From the Moon to the Earth

By Phil Plait | September 16, 2010 10:15 am

Breathtaking. Simply, stunningly, breathtaking.


That’s the Earth as seen by the Lunar Reconnaissance Orbiter, which just finished its first year orbiting the Moon. It sometimes points its cameras back home to take calibration images, and when it does, well. Wow.

This spectacular image shows the fully-sunlit western hemisphere of the Earth, with North and South America clearly visible. Apparently August 9 2010 was a nice day for this half of the planet, with minimal cloud cover. I wonder if anyone on that half of the world was looking up in the sky at that moment, maybe just checking the weather… the Moon was almost new and too close to the Sun to see, but it’s nice to think that at that moment, our robotic explorer was looking back at us.

[… and check out the full resolution zoomable/browsable version. Holy wow!]

Image credit: NASA/GSFC/Arizona State University

CATEGORIZED UNDER: Cool stuff, Pretty pictures, Top Post
MORE ABOUT: Earth, LRO, Moon

Comments (56)

  1. stef

    Oh, wow… What i wouldn’t give to be up there, staring down at the earth… sigh!

  2. Jason

    It’s a fake! there are no stars! *grin*

    Alright… just kidding
    That is a seriously incredible photograph.
    Was it a single image or a mosiac?

  3. @Jason, that is hilarious!

    Yes, what a breathtaking image indeed!

  4. PopsicleMud

    I wonder if I can see my…
    Nope. Seattle’s covered by clouds. Big surprise.

  5. Unikraken

    That is one sexy picture.

  6. Donna

    *speechless**clicks to make it desktop background*

  7. Now let’s see, according to the plans, the hyperspace bypass should go right about….there!

  8. Richard

    Such a beautiful picture. I do feel a spoilt brat for saying it, but I wish it was in color.

  9. Brian Schlosser

    “That’s here, that’s home, that’s us. On it everyone you love, everyone you know, everyone you ever heard of, every human being who ever was, lived out their lives. The aggregate of our joy and suffering, thousands of confident religions, ideologies, and economic doctrines, every hunter and forager, every hero and coward, every creator and destroyer of civilization, every king and peasant, every young couple in love, every mother and father, hopeful child, inventor and explorer, every teacher of morals, every corrupt politician, every “superstar,” every “supreme leader,” every saint and sinner in the history of our species lived there […] The Earth is the only world known so far to harbor life. There is nowhere else, at least in the near future, to which our species could migrate. Visit, yes. Settle, not yet. Like it or not, for the moment the Earth is where we make our stand.”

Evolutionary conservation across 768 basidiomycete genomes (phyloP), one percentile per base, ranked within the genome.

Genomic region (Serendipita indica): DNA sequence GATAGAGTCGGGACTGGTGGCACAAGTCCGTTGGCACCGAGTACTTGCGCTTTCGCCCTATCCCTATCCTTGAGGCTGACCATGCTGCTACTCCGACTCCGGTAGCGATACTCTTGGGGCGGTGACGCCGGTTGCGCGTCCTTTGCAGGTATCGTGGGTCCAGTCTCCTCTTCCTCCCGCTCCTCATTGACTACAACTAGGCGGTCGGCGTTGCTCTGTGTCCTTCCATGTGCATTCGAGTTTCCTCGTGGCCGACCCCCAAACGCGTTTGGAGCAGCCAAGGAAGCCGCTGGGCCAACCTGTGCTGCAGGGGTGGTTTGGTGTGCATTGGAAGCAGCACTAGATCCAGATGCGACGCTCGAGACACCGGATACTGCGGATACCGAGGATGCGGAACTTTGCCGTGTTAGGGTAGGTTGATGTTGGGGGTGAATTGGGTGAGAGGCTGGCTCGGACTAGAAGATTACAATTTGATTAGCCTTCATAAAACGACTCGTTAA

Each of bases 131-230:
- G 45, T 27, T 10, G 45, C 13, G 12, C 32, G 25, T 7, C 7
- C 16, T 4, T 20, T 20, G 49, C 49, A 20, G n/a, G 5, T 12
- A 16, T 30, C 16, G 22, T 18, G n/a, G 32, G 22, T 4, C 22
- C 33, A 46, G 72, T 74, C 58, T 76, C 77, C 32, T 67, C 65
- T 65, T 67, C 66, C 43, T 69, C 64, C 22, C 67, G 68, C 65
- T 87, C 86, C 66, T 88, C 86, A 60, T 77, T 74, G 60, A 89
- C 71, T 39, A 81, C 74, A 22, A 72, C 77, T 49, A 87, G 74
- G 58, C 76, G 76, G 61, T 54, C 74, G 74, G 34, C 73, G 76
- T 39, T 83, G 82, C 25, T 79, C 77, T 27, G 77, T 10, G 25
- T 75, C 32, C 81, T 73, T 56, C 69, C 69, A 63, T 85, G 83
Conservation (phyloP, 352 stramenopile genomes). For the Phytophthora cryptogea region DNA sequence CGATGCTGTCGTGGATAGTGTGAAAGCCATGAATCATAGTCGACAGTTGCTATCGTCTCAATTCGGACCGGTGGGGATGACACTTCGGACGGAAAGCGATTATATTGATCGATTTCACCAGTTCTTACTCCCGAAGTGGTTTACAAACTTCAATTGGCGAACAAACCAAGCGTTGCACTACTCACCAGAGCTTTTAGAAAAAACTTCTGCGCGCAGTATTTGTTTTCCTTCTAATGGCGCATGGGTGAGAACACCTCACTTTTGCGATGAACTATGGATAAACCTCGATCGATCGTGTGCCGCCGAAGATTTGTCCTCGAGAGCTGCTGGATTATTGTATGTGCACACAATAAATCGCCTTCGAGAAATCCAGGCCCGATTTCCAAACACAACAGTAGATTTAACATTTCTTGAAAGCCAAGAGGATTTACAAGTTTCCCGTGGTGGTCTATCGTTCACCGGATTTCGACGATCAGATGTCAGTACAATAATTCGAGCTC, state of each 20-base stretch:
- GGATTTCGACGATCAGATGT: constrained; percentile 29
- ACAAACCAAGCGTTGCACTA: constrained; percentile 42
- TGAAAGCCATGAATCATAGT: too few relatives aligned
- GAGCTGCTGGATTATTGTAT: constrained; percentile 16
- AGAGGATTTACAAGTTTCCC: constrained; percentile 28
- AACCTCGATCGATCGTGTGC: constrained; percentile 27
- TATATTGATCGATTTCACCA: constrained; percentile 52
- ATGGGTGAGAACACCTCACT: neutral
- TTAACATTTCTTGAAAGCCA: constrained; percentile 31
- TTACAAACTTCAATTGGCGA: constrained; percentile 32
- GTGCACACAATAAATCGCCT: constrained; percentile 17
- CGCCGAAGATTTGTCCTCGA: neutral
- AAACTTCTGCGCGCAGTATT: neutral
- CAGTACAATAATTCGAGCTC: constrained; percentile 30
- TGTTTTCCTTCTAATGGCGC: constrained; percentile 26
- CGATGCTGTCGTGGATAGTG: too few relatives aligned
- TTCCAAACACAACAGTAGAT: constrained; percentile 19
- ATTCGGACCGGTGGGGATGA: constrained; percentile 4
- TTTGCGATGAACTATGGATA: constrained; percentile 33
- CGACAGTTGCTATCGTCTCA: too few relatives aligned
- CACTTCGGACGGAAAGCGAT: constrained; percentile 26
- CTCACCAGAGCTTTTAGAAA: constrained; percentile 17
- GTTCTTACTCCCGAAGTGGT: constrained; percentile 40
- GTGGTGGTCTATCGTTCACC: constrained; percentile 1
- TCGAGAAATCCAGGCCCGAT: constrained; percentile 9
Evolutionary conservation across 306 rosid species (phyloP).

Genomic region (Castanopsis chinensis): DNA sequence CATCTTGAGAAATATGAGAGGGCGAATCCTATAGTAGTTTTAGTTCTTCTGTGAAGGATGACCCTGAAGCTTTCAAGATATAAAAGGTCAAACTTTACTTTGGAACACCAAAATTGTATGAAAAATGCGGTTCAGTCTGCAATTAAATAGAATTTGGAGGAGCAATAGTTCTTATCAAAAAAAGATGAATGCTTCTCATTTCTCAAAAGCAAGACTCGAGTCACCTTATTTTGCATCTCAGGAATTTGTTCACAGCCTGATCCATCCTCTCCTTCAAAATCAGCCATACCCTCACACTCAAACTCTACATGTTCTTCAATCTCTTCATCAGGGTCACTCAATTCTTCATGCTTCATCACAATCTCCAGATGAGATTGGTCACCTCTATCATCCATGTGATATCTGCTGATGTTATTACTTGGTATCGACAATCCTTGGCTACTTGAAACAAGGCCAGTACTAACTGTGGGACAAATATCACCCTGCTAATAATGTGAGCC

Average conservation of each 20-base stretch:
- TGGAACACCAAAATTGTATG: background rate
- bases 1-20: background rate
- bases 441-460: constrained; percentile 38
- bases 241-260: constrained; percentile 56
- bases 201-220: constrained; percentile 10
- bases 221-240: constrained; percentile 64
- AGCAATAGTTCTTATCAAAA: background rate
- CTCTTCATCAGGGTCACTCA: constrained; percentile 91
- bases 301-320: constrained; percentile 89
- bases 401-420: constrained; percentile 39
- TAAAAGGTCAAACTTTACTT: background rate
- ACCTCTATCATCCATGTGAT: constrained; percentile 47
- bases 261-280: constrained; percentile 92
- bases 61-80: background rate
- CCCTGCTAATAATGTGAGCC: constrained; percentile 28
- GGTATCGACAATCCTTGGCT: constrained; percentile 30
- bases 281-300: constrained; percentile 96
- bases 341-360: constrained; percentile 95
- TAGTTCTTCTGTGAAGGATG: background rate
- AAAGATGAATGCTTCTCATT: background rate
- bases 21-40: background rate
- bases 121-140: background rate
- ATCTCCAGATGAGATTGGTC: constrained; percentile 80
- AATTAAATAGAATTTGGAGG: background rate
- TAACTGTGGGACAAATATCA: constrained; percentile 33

– C.S.

  10. Jenny

    I would guess its a single image as from the Moon the Earth looks very tiny. It’s 30 Earth-diameters away. You wouldn’t see a view this stunning with your eyes from so far away.

  11. Brian Reed

    Here’s a Guy Who Doesn’t Know Much About Orbiters question: Why are all the photos from the LRO black & white? I know the moon is a great big field of gray, so maybe color isn’t all that valuable, but that seems too obvious.

  12. Nemesis

    See the tropical depression in the Gulf of Mexico? And I guess you really can see the Amazon River from space. Awesome picture!

  13. @Jason NICE ONE! That made me laugh out loud.

  14. Brent

    I’m 40 and the first “blue marble” photograph from Apollo 17 has been around as long as I can remember—1972—like something that was always part of our culture.

    It’s worth reminding anyone my age or younger that these images, let alone the ability to just look them up in stunning resolution on a whim, are a new and important product of our civilization, not something that was just given to us.

  15. Jason

    @5 Kunigget Don’t Panic. And yes I do have my towel at All times.

  16. Guy Incognito

    If you need some nice spacey music to accompany that pic, here’s some from my favorite soundtrack to a space movie (it does get a little bit sinister after the first couple of minutes):

    Ryuichi Sakamoto – The Wings of Honneamise

  17. Ken

    The credit should read “NASA/GSFC/Arizona State University”. Phil, you really should stop by the LROC SOC sometime.

  18. Ken- D’oh! Sorry about that! I usually CnP the credit but this time typed it in and blew it. It’s corrected now.